I don’t think we can isolate the sound of just the speaker as it/they work in concert with the entire playback electronic chain.

We could perhaps compare multiple speakers on common electronics to get a feel for the general differences between those speakers.

A good point. 

I guess we could broaden the question to include all components. What does any component in the chain sound like?

 

And then even identical components will sound different in different rooms. So we are left not really being able to say anything other than “this particular set of components in this particular room sounds like this..”

 

But that’s just silly innit?

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1 hour ago, Sir Sanders Zingmore said:

But that’s just silly innit?

no it's not...

no matter what you do it'll always sound different, the level of difference depends on many factors so hard to judge

 

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The question then would be if you both have DSP, can you make both speakers sound the same?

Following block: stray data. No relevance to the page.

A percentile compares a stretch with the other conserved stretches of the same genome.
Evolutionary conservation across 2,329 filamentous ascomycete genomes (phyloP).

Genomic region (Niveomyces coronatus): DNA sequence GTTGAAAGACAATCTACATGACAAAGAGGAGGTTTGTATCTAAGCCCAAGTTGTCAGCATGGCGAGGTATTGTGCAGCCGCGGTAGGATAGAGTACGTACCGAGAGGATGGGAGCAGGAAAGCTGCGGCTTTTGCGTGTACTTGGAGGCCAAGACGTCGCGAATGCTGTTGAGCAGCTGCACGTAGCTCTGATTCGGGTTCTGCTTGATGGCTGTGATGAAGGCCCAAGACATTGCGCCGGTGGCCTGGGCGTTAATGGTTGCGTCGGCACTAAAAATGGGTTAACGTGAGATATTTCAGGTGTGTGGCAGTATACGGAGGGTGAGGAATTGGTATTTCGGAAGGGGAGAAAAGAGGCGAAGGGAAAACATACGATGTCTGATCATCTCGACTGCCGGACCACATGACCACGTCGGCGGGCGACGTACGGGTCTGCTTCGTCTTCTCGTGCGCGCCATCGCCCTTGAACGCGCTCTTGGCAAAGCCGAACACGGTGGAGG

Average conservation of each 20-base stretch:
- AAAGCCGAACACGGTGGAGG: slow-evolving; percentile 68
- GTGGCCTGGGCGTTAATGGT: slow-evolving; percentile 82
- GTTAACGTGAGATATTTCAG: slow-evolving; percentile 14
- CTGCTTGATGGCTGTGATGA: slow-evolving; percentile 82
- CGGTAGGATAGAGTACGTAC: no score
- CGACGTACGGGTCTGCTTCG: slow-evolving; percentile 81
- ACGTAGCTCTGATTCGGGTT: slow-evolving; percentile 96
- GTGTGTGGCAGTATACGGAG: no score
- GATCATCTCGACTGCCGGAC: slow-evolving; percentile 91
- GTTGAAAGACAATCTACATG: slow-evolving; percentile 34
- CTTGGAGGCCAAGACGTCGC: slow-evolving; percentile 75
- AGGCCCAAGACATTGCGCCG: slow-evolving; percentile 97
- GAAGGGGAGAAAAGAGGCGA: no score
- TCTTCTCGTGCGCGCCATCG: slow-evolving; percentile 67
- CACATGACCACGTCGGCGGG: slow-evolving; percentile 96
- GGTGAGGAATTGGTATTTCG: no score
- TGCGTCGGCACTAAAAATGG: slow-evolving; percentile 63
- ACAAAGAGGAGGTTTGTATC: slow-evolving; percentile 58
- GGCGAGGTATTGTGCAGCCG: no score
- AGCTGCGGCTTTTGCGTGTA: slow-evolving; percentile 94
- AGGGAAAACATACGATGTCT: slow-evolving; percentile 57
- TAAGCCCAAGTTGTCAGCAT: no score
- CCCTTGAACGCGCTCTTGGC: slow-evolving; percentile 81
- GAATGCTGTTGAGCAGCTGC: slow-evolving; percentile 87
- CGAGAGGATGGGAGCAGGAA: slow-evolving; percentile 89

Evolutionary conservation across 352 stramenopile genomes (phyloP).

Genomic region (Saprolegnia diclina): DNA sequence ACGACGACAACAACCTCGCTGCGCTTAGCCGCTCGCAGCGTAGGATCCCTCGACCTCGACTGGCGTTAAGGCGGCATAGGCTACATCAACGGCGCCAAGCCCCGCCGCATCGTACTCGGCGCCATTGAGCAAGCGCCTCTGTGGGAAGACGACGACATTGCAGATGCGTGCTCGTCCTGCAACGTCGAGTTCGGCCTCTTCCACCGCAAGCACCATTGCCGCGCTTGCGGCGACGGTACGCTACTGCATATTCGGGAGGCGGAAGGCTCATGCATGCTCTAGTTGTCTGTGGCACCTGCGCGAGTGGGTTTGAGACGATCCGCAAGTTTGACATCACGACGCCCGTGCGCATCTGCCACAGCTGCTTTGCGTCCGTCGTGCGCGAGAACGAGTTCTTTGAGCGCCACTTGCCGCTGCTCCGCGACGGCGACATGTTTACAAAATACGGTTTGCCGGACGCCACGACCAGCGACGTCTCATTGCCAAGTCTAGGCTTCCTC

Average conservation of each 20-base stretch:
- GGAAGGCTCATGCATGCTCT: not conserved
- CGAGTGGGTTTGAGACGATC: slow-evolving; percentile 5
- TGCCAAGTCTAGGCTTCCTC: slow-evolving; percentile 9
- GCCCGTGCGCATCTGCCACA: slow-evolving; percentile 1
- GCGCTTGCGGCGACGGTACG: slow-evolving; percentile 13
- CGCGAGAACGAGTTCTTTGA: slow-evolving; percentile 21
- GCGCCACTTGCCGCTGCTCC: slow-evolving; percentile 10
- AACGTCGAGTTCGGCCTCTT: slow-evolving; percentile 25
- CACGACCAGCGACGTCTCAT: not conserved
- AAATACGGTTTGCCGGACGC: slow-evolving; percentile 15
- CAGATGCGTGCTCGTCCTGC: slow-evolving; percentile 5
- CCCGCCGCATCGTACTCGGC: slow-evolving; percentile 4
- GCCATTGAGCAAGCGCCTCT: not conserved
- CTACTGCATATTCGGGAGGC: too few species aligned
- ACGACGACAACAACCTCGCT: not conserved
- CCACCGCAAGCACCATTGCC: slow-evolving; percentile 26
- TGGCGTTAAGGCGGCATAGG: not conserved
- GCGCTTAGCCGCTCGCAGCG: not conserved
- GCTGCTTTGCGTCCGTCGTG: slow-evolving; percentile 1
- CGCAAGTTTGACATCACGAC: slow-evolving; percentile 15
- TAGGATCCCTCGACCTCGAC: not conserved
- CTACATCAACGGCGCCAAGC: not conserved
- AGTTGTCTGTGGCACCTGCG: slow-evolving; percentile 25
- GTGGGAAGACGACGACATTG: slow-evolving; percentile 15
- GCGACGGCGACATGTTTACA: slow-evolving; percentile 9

If not, then that may be the sound signature of that set of speakers?

 

I would think DSP is just to dial your speakers in.

Edited by rocky500
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7 hours ago, Sir Sanders Zingmore said:

A good point. 

I guess we could broaden the question to include all components. What does any component in the chain sound like?

 

And then even identical components will sound different in different rooms. So we are left not really being able to say anything other than “this particular set of components in this particular room sounds like this..”

 

But that’s just silly innit?

 

Well, I don't think it's all that silly, because as you state, a different room is going to influence the way the loudspeaker is going to sound/perform. With regard to the DSP, if you replicate the settings for EQ/crossover to an otherwise identical loudspeaker, they should perform the same or at least very close to it. You are then back to allowing for a different room and or different equipment, such amplification, source etc.

 

Cheers,

 

Keith

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13 hours ago, Sir Sanders Zingmore said:

A good point. 

I guess we could broaden the question to include all components. What does any component in the chain sound like?

It is very difficult to ascertain the nuance of sonic character of a component within a given system. Always the sum of the parts